This is such spin! We negotiated unannounced observations out of our contract several contracts ago. This is a gotcha opportunity!

    • Dick Iannuzzi February 26, 2012 at 11:00 am #

      The unannounced observation was a demand by SED, and not one we thought sound educationally. It can have its place as outlined here and in that way be prevented from serving as a “gotcha” strategy. As in any agreement, there are some things you like and some you don’t. Overall we are confident we are well ahead in terms of a sound evaluation process. Certainly far better than what was demanded or what could have been imposed through unilateral regulation.

  3. Dick Iannuzzi February 28, 2012 at 4:58 pm #

    SED and the Commissioner have always had some control over the way school districts comply with regulations and laws pertaining to education policy.
    Two aspects have been specified in the pending legislation: the Commissioner’s authority is clearly referenced as is the obligation to inform districts of specific deficiencies. Where the deficient area(s) involve collective bargaining, the manner in which the deficiency is addressed must also be through collective bargaining.

  4. Brendan Keiser February 29, 2012 at 8:08 pm #

    Mr. Iannuzzi,

    Can you please clarify the following for me: If a teacher receives an ineffective rating two years in a row, will they automatically be fired?

    Can you also please clarify this: “Teachers rated ineffective on student performance based on objective assessments must be rated ineffective overall.”

    In regards to local assessments, BOCES is telling us (teachers) that there are over 700 districts in the state and that if teachers in each district submitted all of their locally based assessments, there is no way the state would go through all of them to check the validity and reliability. Therefore, the vendor list will be pushed and the district will have to foot the cost, which is upsetting to think about while personally hearing that my district is cutting 19 positions because of financial issues.

    Thank you for your time and I look forward to your response.

    • Dick Iannuzzi March 1, 2012 at 5:24 pm #

      Teachers will not automatically be fired if they receive
      2 ineffective ratings.
      If they receive 2 ineffective ratings in a row the district would have the option of bringing charges under an expedited 3020-a process that would only involve the teacher’s competence. The district will present the 2 ratings and proof that a TIP was provided and then the teacher will be able to present a defense.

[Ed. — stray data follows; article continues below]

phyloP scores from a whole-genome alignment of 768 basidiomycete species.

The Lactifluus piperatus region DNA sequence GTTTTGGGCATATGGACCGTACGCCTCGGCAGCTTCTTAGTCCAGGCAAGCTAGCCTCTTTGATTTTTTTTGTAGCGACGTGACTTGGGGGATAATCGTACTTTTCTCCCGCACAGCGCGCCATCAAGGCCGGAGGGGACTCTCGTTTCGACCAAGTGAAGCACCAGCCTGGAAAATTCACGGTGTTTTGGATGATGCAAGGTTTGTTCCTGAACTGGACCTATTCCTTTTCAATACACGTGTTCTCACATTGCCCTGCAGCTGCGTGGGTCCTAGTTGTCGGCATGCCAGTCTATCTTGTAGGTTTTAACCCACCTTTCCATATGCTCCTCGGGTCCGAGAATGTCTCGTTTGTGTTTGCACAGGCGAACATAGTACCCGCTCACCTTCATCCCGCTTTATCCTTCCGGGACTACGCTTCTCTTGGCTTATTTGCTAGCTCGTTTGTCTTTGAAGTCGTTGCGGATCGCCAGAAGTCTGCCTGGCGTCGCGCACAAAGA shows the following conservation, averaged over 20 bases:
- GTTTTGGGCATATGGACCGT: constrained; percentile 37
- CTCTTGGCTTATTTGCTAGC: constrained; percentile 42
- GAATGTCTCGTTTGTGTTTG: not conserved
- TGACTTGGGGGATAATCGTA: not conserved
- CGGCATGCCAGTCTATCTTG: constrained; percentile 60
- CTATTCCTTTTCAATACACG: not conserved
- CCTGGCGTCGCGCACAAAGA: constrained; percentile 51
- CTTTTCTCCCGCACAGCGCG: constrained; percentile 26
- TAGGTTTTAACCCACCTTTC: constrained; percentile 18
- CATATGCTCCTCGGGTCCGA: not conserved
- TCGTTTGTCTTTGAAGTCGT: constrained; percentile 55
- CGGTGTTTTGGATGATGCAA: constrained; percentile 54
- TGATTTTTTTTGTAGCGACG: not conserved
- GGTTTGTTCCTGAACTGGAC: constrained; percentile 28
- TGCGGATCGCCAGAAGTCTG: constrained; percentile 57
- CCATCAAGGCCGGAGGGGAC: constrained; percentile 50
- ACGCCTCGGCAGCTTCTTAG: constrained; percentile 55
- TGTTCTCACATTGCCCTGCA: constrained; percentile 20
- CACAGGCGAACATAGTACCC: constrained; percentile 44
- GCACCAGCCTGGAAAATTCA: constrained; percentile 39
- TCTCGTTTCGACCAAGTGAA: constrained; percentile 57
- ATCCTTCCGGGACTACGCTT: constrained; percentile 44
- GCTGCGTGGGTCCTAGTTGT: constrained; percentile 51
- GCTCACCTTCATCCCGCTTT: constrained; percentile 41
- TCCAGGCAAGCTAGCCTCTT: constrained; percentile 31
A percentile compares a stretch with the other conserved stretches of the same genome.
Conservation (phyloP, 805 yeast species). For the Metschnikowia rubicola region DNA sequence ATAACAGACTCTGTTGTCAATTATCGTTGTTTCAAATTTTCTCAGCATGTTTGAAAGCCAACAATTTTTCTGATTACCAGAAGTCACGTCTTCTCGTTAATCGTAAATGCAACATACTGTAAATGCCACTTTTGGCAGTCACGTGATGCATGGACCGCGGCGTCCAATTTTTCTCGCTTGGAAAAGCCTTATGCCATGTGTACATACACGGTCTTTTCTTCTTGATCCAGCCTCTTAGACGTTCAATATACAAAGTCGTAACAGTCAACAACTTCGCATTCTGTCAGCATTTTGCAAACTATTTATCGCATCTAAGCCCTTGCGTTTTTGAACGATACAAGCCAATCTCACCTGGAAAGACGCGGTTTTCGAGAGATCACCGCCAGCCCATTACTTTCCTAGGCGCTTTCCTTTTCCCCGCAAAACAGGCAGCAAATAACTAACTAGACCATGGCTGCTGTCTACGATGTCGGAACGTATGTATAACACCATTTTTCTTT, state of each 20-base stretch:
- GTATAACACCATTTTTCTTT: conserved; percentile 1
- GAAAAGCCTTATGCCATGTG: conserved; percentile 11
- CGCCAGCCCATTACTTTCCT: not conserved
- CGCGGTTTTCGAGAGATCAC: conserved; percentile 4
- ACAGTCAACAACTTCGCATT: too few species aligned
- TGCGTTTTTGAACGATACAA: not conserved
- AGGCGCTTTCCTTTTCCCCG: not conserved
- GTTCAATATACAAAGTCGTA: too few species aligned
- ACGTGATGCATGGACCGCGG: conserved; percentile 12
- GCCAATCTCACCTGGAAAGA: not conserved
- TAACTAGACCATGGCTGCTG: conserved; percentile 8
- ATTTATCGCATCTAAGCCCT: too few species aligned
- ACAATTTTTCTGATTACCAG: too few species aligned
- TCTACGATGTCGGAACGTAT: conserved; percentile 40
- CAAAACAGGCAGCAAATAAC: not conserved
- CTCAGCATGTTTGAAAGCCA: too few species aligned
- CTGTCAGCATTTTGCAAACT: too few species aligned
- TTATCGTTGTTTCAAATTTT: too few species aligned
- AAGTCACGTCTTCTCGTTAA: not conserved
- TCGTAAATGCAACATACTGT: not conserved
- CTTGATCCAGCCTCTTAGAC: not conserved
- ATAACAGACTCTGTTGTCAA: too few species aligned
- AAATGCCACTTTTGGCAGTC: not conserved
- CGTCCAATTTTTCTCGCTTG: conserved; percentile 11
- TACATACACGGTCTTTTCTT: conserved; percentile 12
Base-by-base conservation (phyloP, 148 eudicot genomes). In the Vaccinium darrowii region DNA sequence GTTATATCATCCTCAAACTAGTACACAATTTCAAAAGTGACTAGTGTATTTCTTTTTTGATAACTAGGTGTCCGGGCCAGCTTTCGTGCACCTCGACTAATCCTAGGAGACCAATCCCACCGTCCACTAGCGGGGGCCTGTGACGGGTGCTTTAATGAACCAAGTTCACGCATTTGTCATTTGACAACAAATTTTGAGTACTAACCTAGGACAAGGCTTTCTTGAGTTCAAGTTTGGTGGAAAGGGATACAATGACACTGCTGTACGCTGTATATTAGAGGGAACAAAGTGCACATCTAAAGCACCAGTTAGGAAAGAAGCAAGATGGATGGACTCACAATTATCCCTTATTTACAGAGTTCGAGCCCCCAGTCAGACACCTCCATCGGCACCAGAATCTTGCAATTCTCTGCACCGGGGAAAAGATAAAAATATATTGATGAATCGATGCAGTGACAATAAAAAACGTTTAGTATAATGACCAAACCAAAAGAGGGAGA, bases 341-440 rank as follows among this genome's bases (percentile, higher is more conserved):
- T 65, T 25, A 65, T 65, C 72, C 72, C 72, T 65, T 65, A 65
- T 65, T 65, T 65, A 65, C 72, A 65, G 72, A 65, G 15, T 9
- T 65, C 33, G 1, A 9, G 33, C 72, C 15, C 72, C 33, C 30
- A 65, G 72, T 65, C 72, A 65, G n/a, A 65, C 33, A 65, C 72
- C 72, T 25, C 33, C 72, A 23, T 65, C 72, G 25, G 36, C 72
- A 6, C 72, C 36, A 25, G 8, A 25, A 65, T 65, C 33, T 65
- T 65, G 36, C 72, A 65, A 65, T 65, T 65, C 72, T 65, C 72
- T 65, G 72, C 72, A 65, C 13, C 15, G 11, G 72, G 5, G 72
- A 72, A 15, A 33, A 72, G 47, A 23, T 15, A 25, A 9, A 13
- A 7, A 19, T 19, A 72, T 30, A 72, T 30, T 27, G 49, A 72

If a teacher receives an ineffective rating on both the state growth measure and the locally developed and selected measure of student achievement, the teacher will receive an overall in effective rating. Keep in mind the teacher will have received a maximum of 4 points out of 40 if they receive 2 ineffective ratings on the student achievement measures. Also keep in mind the selection of the local measures must be collectively bargained.

      Locally developed assessments do not have to be approved by SED. Your Superintendent simply must certify that the assessment is rigorous and comparable across classrooms. There is no requirement or any reason to select a commercial assessment which will cost the district money versus a locally developed test.

      • Bo April 1, 2012 at 11:36 am #

        Must both ratings be ineffective? In other words, what if a “3″ is scored on one of the achievement measures, and a “0″ is scored on the other? This is less than the total of “4″, yet one of the measures would be considered “in need of improvement.”

        • NYSUT Research and Educational Services April 2, 2012 at 2:39 pm #

          Under the scoring bands in the legislation, you must get 5 points combined from the state 20% and the local 20% in order to have an opportunity to reach the developing level in the overall composite score.

  5. robert March 7, 2012 at 2:56 pm #

    This whole change with regard to teacher evaluations has demoralized teachers around the country. I have been an educator in mathematics for 10 years, and my wife has been an elementary school teacher for several years as well. We are very good at what we do and have received several commendations for our work with students. We had planned to move back to NY, but after all this talk about the publishing of teacher evaluations and measuring performance based on some standardized tests, we are taking a second look at our decision to re-locate, and will probably defer our decision, and perhaps even suspend any thoughts of ever moving back to New York. I feel real sorry for our education system in this country because all that seems to be happening is that those who have never taught in the classroom, nor have they ever been exposed to the teaching profession are dictating all of the rules. This country will lose alot of great educators due to the bashing of our profession.

  6. John March 8, 2012 at 11:42 am #

    Can you explain the process by which you crafted and negotiated APPR to us? Who sat at that table? How am I represented? How was it voted upon? I can’t imagine a bill passing into law with which 100% of the constituency disagrees. Mr. Ianuzzi – 100% of those you represent are completely opposed to APPR. Admit you made a mistake and help us stop it in its tracks before it becomes law. Let’s go back to the drawing board and craft something that won’t harm learning environments, place undue burden on struggling districts and reinforce the misconceptions that the greatest problems in education have to do with the vast majority of dedicated educators. We are all for accountability, but APPR is cumbersome, distracting and philosophically ridiculous. I am on the front lines of negotiating in my district, and I can’t believe what I am being asked to do. There is no basis for this “experiment”, no research that supports it, and no evidence that it will help. The list of unintended consequences could go on for pages. Take this thing to referendum. Let us have a vote. Democracy is not being served.